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After deadly Mount Baker snow season, here’s where avalanche danger is high

How avalanches happen

Skiers and snowboarders experience some harrowing -- and sometimes deadly -- moments when avalanches happen. Here's a look at what triggers a mass of snow and ice to come tumbling down the mountain.
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Skiers and snowboarders experience some harrowing -- and sometimes deadly -- moments when avalanches happen. Here's a look at what triggers a mass of snow and ice to come tumbling down the mountain.

Avalanche danger is high across most of the North Cascades as a series of snow-laden winter storms sweep the North Cascades.

“Very dangerous avalanche conditions,” the Northwest Avalanche Center said Wednesday in its first warning of the season. “Travel in avalanche terrain not recommended.”

“We have received significant snowfall, strong winds, and have a weak snowpack,” the website said. “This is a recipe for avalanches. It is not the time to travel in areas where avalanches can start, nor linger where they can run or stop.”

Some 40 inches of snow has fallen since Sunday at the Mt. Baker Ski Area, officials said at the website.

Ski area staff conduct avalanche controls within ski area boundaries.

According to reports archived at the Northwest Avalanche center, avalanches killed seven people in Washington state during the 2017-2018 season — including a snowmobiler at Park Butte in the Mount Baker National Recreation Area.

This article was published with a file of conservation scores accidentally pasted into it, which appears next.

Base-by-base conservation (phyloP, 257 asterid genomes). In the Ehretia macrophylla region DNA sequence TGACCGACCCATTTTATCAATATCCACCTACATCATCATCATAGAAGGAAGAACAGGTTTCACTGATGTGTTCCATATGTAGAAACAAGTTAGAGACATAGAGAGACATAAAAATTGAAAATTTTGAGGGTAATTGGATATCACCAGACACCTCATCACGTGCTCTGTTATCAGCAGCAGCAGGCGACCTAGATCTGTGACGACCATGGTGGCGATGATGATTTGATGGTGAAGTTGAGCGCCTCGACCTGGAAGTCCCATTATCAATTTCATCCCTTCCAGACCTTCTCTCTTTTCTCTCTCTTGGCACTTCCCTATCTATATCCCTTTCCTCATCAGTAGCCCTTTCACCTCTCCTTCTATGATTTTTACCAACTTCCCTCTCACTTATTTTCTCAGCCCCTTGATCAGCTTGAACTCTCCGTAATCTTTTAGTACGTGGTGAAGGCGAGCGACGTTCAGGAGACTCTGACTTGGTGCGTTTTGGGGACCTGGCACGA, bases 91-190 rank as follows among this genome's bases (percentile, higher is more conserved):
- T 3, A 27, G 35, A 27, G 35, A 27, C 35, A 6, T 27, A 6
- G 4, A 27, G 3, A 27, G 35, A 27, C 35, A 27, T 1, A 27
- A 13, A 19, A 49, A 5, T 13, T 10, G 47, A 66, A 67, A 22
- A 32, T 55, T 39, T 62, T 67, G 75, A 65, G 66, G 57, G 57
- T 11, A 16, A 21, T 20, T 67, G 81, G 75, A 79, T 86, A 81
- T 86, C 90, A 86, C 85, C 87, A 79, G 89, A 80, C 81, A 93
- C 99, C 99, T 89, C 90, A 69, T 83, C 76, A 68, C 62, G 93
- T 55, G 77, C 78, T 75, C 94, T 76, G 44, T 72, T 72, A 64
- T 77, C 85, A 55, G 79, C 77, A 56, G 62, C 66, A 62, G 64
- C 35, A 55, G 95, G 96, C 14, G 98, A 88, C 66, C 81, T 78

avalanche map.JPG
Red shading indicates high avalanche danger and orange indicates considerable danger in this map at the Northwest Avalanche Center website. Northwest Avalanche Center Courtesy to The Bellingham Herald

In addition, two Bellingham residents died last season in snow-related incidents of unknown origin in the Mount Baker wilderness and one man died at the Mt. Baker Ski Area in a snow-related incident.

Northwest Avalanche Center is a nonprofit organization that uses meteorologists and field observers and is housed at the National Weather Service office in Seattle, according to its website.

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Robert Mittendorf covers civic issues, weather, traffic and how people are coping with the high cost of housing for The Bellingham Herald. A journalist since 1984, he’s also a volunteer firefighter for South Whatcom Fire Authority.

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